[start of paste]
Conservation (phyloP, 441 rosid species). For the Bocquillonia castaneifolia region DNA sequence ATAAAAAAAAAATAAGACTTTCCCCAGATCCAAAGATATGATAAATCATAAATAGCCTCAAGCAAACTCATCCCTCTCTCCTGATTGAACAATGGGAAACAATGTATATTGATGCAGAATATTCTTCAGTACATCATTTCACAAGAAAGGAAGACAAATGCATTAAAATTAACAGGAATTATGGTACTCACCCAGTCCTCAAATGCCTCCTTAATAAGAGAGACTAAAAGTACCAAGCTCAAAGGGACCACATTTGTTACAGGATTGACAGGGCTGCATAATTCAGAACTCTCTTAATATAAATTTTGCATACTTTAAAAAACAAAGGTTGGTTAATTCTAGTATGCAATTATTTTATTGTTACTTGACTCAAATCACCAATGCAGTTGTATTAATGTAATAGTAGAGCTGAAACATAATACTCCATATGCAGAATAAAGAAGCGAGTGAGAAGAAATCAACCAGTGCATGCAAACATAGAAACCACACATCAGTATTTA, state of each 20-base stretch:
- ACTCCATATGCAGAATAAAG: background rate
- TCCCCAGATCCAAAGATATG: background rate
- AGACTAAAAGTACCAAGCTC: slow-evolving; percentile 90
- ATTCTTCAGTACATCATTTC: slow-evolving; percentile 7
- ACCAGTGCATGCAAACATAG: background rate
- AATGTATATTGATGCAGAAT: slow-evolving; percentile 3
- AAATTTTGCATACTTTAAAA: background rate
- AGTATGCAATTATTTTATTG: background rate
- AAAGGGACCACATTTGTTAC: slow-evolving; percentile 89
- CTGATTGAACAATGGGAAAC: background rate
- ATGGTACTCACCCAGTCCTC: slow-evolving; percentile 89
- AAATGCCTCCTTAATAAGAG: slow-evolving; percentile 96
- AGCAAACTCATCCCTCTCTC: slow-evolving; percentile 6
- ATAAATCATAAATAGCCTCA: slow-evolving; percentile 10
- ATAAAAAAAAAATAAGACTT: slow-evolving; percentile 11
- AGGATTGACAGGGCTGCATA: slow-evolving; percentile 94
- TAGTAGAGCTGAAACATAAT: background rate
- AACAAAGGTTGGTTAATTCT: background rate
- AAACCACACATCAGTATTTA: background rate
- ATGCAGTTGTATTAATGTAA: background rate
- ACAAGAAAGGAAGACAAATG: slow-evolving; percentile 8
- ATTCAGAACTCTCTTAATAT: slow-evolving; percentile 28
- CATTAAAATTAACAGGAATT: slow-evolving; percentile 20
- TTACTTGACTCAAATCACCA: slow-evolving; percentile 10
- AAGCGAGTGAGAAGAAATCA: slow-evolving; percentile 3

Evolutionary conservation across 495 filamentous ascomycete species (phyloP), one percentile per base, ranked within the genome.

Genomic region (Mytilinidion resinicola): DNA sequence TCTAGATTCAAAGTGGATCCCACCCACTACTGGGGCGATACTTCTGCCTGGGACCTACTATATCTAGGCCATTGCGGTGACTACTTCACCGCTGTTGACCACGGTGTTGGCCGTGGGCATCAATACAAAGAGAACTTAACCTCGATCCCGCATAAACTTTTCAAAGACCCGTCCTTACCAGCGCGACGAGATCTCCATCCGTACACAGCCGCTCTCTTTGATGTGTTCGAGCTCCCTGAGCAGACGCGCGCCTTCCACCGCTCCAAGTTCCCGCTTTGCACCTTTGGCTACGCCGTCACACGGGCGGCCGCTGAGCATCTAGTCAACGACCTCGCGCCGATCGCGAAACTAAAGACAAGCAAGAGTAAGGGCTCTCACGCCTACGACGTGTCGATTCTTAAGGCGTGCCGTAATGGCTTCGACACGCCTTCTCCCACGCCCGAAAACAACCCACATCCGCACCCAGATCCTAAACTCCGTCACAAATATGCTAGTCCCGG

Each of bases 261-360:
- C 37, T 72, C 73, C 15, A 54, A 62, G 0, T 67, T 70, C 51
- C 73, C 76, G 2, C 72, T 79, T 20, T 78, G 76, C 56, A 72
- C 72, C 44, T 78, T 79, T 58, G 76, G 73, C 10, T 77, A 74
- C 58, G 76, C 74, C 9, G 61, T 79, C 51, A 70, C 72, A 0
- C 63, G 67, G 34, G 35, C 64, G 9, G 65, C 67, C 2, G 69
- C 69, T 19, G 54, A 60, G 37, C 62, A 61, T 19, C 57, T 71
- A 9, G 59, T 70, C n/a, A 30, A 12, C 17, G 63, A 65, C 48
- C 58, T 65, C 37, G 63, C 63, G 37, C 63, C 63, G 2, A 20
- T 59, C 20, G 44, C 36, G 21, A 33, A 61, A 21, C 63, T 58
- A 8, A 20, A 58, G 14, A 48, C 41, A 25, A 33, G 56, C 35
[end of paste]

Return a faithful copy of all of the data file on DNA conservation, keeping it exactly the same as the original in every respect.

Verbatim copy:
Conservation (phyloP, 441 rosid species). For the Bocquillonia castaneifolia region DNA sequence ATAAAAAAAAAATAAGACTTTCCCCAGATCCAAAGATATGATAAATCATAAATAGCCTCAAGCAAACTCATCCCTCTCTCCTGATTGAACAATGGGAAACAATGTATATTGATGCAGAATATTCTTCAGTACATCATTTCACAAGAAAGGAAGACAAATGCATTAAAATTAACAGGAATTATGGTACTCACCCAGTCCTCAAATGCCTCCTTAATAAGAGAGACTAAAAGTACCAAGCTCAAAGGGACCACATTTGTTACAGGATTGACAGGGCTGCATAATTCAGAACTCTCTTAATATAAATTTTGCATACTTTAAAAAACAAAGGTTGGTTAATTCTAGTATGCAATTATTTTATTGTTACTTGACTCAAATCACCAATGCAGTTGTATTAATGTAATAGTAGAGCTGAAACATAATACTCCATATGCAGAATAAAGAAGCGAGTGAGAAGAAATCAACCAGTGCATGCAAACATAGAAACCACACATCAGTATTTA, state of each 20-base stretch:
- ACTCCATATGCAGAATAAAG: background rate
- TCCCCAGATCCAAAGATATG: background rate
- AGACTAAAAGTACCAAGCTC: slow-evolving; percentile 90
- ATTCTTCAGTACATCATTTC: slow-evolving; percentile 7
- ACCAGTGCATGCAAACATAG: background rate
- AATGTATATTGATGCAGAAT: slow-evolving; percentile 3
- AAATTTTGCATACTTTAAAA: background rate
- AGTATGCAATTATTTTATTG: background rate
- AAAGGGACCACATTTGTTAC: slow-evolving; percentile 89
- CTGATTGAACAATGGGAAAC: background rate
- ATGGTACTCACCCAGTCCTC: slow-evolving; percentile 89
- AAATGCCTCCTTAATAAGAG: slow-evolving; percentile 96
- AGCAAACTCATCCCTCTCTC: slow-evolving; percentile 6
- ATAAATCATAAATAGCCTCA: slow-evolving; percentile 10
- ATAAAAAAAAAATAAGACTT: slow-evolving; percentile 11
- AGGATTGACAGGGCTGCATA: slow-evolving; percentile 94
- TAGTAGAGCTGAAACATAAT: background rate
- AACAAAGGTTGGTTAATTCT: background rate
- AAACCACACATCAGTATTTA: background rate
- ATGCAGTTGTATTAATGTAA: background rate
- ACAAGAAAGGAAGACAAATG: slow-evolving; percentile 8
- ATTCAGAACTCTCTTAATAT: slow-evolving; percentile 28
- CATTAAAATTAACAGGAATT: slow-evolving; percentile 20
- TTACTTGACTCAAATCACCA: slow-evolving; percentile 10
- AAGCGAGTGAGAAGAAATCA: slow-evolving; percentile 3

Evolutionary conservation across 495 filamentous ascomycete species (phyloP), one percentile per base, ranked within the genome.

Genomic region (Mytilinidion resinicola): DNA sequence TCTAGATTCAAAGTGGATCCCACCCACTACTGGGGCGATACTTCTGCCTGGGACCTACTATATCTAGGCCATTGCGGTGACTACTTCACCGCTGTTGACCACGGTGTTGGCCGTGGGCATCAATACAAAGAGAACTTAACCTCGATCCCGCATAAACTTTTCAAAGACCCGTCCTTACCAGCGCGACGAGATCTCCATCCGTACACAGCCGCTCTCTTTGATGTGTTCGAGCTCCCTGAGCAGACGCGCGCCTTCCACCGCTCCAAGTTCCCGCTTTGCACCTTTGGCTACGCCGTCACACGGGCGGCCGCTGAGCATCTAGTCAACGACCTCGCGCCGATCGCGAAACTAAAGACAAGCAAGAGTAAGGGCTCTCACGCCTACGACGTGTCGATTCTTAAGGCGTGCCGTAATGGCTTCGACACGCCTTCTCCCACGCCCGAAAACAACCCACATCCGCACCCAGATCCTAAACTCCGTCACAAATATGCTAGTCCCGG

Each of bases 261-360:
- C 37, T 72, C 73, C 15, A 54, A 62, G 0, T 67, T 70, C 51
- C 73, C 76, G 2, C 72, T 79, T 20, T 78, G 76, C 56, A 72
- C 72, C 44, T 78, T 79, T 58, G 76, G 73, C 10, T 77, A 74
- C 58, G 76, C 74, C 9, G 61, T 79, C 51, A 70, C 72, A 0
- C 63, G 67, G 34, G 35, C 64, G 9, G 65, C 67, C 2, G 69
- C 69, T 19, G 54, A 60, G 37, C 62, A 61, T 19, C 57, T 71
- A 9, G 59, T 70, C n/a, A 30, A 12, C 17, G 63, A 65, C 48
- C 58, T 65, C 37, G 63, C 63, G 37, C 63, C 63, G 2, A 20
- T 59, C 20, G 44, C 36, G 21, A 33, A 61, A 21, C 63, T 58
- A 8, A 20, A 58, G 14, A 48, C 41, A 25, A 33, G 56, C 35